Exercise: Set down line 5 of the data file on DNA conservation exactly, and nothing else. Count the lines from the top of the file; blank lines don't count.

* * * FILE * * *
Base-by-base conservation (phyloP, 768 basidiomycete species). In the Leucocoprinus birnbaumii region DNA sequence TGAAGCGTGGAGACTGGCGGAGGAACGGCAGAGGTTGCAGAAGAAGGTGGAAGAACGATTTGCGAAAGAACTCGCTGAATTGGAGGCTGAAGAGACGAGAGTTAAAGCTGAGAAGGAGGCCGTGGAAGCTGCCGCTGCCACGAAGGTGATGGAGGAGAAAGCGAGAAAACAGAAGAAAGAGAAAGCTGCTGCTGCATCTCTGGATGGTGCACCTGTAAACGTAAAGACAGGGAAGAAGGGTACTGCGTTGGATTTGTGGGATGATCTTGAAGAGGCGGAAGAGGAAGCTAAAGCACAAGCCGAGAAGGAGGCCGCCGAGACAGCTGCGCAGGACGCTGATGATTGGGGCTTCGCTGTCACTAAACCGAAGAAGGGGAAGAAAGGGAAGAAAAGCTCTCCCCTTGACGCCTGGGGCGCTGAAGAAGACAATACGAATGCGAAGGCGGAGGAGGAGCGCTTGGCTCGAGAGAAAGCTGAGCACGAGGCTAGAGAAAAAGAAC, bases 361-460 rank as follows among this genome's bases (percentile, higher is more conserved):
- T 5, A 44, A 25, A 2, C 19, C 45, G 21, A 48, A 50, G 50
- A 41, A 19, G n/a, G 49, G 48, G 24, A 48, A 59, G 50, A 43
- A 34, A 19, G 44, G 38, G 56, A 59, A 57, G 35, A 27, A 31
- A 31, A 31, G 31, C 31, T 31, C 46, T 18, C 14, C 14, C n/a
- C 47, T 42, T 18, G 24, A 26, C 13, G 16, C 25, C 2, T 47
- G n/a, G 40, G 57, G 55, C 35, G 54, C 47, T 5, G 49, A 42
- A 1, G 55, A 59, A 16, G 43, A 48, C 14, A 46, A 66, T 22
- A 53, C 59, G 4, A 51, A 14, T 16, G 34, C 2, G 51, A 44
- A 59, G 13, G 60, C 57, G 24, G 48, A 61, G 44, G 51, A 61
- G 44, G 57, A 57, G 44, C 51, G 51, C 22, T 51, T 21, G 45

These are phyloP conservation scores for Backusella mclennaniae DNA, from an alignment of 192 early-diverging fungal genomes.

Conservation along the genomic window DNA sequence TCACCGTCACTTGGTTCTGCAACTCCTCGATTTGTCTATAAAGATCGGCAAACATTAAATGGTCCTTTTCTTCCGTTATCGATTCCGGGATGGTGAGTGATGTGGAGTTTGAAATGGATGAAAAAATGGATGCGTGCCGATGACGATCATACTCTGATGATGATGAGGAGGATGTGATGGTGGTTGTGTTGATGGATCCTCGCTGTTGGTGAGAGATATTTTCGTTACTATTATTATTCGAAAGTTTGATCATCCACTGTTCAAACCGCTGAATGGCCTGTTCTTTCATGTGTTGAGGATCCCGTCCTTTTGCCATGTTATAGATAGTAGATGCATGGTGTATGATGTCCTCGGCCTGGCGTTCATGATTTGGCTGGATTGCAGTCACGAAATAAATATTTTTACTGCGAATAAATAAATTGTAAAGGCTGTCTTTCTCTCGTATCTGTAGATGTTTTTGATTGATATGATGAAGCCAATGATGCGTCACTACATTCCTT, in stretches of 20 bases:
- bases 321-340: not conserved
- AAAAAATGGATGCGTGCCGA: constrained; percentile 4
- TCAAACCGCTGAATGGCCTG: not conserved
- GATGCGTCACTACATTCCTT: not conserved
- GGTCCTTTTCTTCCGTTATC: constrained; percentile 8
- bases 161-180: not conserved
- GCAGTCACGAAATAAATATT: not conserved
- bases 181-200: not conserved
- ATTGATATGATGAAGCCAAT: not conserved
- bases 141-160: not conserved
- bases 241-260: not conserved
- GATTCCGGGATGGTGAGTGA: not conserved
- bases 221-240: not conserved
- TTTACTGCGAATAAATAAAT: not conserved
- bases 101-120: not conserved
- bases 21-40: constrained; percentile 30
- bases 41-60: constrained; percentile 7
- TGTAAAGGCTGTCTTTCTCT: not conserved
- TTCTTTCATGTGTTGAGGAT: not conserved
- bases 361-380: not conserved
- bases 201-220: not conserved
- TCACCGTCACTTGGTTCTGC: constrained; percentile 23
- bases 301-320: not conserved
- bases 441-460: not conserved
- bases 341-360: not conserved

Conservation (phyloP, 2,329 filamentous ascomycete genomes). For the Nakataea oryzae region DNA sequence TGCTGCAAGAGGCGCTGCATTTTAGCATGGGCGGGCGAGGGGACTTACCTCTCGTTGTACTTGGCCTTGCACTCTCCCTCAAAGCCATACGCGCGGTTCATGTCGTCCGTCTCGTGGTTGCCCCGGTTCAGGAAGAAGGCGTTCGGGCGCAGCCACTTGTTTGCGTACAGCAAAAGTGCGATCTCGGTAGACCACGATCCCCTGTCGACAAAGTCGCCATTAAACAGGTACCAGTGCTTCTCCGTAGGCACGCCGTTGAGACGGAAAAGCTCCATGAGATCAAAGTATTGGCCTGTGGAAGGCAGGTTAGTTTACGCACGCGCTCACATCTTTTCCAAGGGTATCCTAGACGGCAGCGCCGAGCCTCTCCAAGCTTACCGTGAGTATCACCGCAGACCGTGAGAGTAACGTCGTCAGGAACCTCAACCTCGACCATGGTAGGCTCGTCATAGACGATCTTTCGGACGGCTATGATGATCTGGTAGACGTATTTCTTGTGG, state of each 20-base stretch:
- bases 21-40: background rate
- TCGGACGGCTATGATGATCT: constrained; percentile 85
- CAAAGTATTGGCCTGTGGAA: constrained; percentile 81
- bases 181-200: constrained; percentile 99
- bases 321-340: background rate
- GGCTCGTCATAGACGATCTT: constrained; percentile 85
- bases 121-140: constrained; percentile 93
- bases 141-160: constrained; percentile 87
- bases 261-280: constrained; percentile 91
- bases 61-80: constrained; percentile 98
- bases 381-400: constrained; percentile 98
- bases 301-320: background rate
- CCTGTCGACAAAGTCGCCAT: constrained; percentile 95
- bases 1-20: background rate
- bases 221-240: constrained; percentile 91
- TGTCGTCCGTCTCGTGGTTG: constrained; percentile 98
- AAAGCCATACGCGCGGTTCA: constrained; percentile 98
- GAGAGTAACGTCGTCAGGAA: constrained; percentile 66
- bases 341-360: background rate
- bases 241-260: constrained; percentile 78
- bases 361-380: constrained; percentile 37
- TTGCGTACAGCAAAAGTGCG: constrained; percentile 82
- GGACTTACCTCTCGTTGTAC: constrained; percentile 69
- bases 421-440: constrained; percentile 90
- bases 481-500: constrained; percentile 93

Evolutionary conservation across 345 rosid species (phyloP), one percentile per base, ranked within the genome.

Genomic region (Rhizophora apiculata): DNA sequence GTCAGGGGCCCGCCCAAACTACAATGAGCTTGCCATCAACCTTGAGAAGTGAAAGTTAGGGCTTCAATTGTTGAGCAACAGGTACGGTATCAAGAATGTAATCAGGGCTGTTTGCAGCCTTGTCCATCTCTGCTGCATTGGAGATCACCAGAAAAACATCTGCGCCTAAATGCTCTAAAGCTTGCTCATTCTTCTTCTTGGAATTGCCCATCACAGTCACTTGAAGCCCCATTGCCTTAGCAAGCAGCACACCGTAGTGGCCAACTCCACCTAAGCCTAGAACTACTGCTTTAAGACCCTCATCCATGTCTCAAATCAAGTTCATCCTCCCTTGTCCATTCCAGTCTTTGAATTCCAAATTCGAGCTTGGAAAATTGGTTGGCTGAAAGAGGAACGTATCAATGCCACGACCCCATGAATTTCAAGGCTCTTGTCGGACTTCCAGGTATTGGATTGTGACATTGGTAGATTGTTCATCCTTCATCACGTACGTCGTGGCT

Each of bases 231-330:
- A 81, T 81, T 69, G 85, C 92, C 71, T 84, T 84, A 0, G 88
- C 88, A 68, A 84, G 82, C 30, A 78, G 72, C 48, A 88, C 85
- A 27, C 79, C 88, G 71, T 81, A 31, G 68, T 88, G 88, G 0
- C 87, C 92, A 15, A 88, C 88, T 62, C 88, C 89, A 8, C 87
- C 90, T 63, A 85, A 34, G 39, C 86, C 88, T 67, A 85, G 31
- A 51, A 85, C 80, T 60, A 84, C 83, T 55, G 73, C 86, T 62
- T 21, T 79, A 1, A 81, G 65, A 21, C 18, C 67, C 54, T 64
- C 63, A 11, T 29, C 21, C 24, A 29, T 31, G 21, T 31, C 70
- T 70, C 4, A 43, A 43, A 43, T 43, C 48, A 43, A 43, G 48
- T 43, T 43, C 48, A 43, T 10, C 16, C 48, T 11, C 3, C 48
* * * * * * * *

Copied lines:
- A 31, A 31, G 31, C 31, T 31, C 46, T 18, C 14, C 14, C n/a